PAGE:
When people say hydrocarbons are bad, actually hydrocarbons have a role to play in this transition. Let’s take a look at the rest of the energy used in the country. Let’s take a look at electricity today; the grid system in Nigeria is 12 gigawatts. The system is one where three gigawatts is hydro, nine gigawatts is gas. Of that gas, very little, probably about somewhere between a third to half of that is effective on a daily basis. And what happens today with power is of interest to everyone in Nigeria because we have diesel generators everywhere. And for the generators, we are importing diesel from overseas, until the refineries work here. Diesel is being imported at an incredible cost. And there are carbon emissions from diesel generators that make up about 80 per cent of electricity in the country. Diesel generation is very high in CO2 emissions and greenhouse gas emissions, and there are health disadvantages to having generators everywhere. By bringing gas to the market and displacing the diesel generated power from diesel generators, we today, not tomorrow, are reducing carbon. We are improving the health benefits today, and we’re laying the path of the future, which allows a bigger scale transition onto the gas, which is cleaner and more efficient. And that gas transition then allows us to do bigger scale renewable energy. So, Nigeria will address the world’s environmental problems, but it will do it in order. As a result, what we have done as a business is, we’ve laid out a three-pronged strategy. Our strategy is deliberately laid out. The first prong, the upstream oil and gas, really is about let’s be efficient, reduce the cost of extraction of oil and gas, and regenerate the profits we make from it into the communities and grow the communities. We have a number of our programmes we can talk more about. Let’s use that gas for the displacement of deforestation and everything else.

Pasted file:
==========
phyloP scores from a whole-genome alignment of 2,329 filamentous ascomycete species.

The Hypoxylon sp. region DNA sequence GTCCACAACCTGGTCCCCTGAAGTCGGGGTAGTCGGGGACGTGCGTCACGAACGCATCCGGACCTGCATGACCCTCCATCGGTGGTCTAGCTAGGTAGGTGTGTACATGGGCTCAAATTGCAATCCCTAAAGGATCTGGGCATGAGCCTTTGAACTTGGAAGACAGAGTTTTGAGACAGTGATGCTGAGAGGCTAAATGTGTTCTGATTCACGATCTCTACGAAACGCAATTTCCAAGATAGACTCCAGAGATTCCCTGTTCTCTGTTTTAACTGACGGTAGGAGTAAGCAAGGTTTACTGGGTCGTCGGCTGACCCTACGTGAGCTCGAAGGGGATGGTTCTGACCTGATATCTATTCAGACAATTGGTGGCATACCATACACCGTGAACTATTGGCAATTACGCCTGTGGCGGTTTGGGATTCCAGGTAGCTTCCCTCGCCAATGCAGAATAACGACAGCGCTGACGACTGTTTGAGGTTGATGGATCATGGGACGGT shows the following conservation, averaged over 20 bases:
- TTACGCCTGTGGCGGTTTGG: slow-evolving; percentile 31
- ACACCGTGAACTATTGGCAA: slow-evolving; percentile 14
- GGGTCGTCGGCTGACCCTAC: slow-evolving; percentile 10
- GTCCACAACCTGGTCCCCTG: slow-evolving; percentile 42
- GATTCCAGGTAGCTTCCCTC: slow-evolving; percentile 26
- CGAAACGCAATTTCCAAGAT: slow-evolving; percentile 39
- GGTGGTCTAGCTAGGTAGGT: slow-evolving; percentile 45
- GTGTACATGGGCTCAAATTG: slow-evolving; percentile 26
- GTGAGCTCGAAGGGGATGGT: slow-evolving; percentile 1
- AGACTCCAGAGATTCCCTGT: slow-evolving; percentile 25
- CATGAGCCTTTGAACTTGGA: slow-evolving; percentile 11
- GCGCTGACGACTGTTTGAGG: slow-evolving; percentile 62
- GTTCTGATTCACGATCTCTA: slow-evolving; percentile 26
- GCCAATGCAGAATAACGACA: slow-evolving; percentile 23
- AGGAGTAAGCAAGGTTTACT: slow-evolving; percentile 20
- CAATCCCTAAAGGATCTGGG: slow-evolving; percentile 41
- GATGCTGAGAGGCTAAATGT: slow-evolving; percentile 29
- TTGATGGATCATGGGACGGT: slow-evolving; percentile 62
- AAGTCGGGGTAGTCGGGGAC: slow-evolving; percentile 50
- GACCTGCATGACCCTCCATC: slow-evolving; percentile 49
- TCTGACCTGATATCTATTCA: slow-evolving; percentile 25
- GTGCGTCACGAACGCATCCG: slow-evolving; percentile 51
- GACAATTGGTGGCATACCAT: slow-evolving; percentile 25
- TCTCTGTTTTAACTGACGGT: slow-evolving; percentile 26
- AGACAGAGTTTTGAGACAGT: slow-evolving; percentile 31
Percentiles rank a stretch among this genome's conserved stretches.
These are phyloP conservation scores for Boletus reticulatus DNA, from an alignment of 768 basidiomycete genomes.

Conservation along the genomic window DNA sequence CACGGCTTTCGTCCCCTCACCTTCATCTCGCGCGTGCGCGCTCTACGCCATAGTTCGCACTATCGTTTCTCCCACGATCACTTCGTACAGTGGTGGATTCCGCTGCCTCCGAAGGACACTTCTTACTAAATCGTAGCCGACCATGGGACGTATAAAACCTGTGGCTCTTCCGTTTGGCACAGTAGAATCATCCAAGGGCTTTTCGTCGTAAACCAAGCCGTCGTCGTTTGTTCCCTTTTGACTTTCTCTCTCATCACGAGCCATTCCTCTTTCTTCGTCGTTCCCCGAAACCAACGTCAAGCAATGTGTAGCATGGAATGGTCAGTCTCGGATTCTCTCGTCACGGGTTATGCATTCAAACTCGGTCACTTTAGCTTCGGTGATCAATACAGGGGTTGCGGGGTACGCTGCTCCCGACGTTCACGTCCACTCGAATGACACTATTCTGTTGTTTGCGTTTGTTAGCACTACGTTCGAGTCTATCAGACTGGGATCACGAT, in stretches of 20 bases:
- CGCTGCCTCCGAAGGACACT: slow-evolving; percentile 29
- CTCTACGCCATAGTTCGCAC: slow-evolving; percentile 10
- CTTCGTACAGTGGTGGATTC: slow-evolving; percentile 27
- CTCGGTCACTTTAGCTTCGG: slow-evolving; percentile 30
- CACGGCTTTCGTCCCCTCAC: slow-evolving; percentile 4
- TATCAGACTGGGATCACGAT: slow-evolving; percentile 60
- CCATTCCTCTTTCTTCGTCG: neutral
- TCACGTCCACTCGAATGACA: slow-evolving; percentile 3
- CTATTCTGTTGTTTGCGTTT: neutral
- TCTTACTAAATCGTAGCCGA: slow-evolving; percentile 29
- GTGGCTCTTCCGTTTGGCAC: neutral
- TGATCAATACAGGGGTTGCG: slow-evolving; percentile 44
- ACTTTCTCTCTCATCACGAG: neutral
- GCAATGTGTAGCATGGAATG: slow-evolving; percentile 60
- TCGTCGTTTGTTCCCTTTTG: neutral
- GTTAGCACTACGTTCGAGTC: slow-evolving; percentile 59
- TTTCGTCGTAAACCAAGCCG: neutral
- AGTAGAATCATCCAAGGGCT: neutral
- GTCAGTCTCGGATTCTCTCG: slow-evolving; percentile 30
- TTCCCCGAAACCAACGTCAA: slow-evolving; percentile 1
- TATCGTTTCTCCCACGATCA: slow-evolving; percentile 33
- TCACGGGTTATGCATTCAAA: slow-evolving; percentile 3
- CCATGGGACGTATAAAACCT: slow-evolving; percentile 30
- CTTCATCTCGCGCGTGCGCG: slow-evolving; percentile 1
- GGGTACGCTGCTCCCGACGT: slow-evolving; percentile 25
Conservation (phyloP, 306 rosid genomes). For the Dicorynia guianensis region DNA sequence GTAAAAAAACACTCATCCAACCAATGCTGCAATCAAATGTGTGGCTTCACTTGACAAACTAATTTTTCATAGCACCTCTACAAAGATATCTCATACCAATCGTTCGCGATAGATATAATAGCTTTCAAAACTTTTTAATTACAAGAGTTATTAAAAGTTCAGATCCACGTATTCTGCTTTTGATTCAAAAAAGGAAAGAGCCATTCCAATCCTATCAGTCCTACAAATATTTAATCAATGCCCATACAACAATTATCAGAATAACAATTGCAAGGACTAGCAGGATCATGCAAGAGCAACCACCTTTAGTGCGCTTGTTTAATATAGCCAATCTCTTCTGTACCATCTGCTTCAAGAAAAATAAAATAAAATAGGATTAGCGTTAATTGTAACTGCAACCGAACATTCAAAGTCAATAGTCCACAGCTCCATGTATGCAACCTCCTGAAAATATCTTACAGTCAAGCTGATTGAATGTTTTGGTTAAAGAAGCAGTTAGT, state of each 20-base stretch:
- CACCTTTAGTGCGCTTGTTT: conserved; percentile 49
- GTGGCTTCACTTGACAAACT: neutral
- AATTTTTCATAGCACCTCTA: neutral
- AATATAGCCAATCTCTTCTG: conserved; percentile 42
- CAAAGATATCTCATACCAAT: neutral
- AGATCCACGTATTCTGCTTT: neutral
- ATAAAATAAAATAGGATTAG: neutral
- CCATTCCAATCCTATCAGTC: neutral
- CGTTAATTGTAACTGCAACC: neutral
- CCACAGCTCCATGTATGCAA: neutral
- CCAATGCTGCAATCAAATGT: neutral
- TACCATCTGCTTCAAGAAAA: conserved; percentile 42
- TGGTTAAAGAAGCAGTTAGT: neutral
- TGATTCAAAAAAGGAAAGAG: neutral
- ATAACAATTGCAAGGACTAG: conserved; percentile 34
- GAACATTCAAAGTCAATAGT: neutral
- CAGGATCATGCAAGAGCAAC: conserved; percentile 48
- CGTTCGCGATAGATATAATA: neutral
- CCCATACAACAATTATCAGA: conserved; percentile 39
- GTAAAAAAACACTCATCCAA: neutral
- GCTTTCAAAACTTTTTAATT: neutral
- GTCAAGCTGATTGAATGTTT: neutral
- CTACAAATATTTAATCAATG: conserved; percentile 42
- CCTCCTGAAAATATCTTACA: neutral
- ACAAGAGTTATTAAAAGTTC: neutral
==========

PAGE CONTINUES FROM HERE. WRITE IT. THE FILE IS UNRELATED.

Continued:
Pillar two is then the gas processing business and really, what we want to do is continue to increase that. We are probably the second biggest in the country at the minute. And when ANOH comes on stream, we’re going to be one of the biggest next to the government, the biggest gas processor in the country. So we want to do more gas processing business.
We are looking to go down the gas value chain. What we want to do is to look at gas to power opportunities. For us, we want to be a willing buyer and willing seller. It fits our model better. Also, do LPG, CNG – Compressed Natural Gas, LNG at some point. We want to be able to do that. It’s all part of our second pillar energy business.